|07-21-2005, 11:27 AM||#1|
Join Date: Oct 2002
Device: Sony PRS-650 / Nexus 7 / Kindle PW
Wired.com on Harry Potter e-book piracy
The article also mentions MobileRead as a place where e-book "enthusiasts" can talk about the "miniscule" (quote Nick Bogaty from Open eBook Forum) e-book market. Of course, if publishers and authors alike continue to refuse the release of bestseller e-books, its market will always remain just a drop in the ocean.
|07-22-2005, 03:20 AM||#2|
Join Date: May 2003
Device: Tungsten T5
'miniscule?' Those people should know that everything was once miniscule...the internet, legal music download, DVDs... it's just that the big player are trying to limit the medium's (ebook) growth by not providing it with quality titles... and despite that some statistics had it growing at 40% per year...harly miniscule growth rates. It's myopic people like them that promotes piracy... My guess is that 90% or more of people will support legal means if it is available.
It's good that there are sites like Mobileread that balances the slanted views from those moneyed corporate people.
|07-22-2005, 08:02 AM||#3|
Join Date: Jan 2005
Device: Opus/System76 Starling
They are correct.
The market for full price, DRMed eBooks is miniscule.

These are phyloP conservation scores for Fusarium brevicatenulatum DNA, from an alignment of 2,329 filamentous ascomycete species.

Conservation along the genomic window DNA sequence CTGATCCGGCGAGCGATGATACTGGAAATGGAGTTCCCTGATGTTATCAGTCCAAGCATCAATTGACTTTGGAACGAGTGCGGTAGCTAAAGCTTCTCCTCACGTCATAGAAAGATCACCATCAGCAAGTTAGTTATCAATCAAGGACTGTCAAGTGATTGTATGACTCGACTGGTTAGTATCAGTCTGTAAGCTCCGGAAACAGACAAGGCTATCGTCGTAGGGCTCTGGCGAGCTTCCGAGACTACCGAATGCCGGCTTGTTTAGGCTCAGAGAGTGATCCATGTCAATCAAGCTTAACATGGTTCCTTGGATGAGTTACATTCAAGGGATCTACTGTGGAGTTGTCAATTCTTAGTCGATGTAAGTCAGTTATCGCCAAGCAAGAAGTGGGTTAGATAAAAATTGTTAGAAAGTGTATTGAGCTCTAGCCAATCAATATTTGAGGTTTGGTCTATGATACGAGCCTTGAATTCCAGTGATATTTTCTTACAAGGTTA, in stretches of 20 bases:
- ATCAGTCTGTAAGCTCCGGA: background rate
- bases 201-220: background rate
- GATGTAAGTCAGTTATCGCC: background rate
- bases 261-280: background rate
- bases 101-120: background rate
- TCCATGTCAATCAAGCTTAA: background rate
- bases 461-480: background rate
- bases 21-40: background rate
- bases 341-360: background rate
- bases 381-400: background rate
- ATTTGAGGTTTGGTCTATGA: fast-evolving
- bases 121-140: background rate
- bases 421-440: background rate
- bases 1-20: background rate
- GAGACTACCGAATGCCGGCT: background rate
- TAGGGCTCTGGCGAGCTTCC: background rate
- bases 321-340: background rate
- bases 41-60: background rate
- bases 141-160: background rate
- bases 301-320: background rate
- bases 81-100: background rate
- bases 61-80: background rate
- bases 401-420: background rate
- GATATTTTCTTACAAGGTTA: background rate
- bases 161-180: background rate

If they are going to DRM an eBook, we want it to be at a throwaway price. If we don't like the book, are done with it, etc. we have to throw it away because the DRM prevents us from reselling the ebook (like we can do with a physical book).
That "throwaway" price is almost (if not) free. So there is no market for them.
|07-22-2005, 01:12 PM||#4|
Join Date: Nov 2002
Location: Fremont, CA, USA
Device: Tungsten|C with Nokia6200
Heh, my wife and I were just discussing this after trying to shop for some books by Dorothy L. Sayers. $16 for an eReader book!!! Alan Dean Foster has posted many nice books at reasonable prices that I have happily purchased, but I honestly think that some publishers are posting eBooks at ridiculous prices in the honest hopes that they will NOT sell.
Then they can publicly state, "We ventured into digital publishing but it was proven to be a small market."
It gives them a good excuse to ignore it. eBooks will be hard to push until the managers of the de-facto publishers retire and are replaced with some fresh blood that is willing to explore new mediums and take some chances. Rowling's publisher is simply too "big" to get with the times.
....Apple is now posting videos on iTunes. The iPod has been proven to be a reasonable eBook reader. Think they would be willing to add eBooks to iTunes and help the medium take hold?
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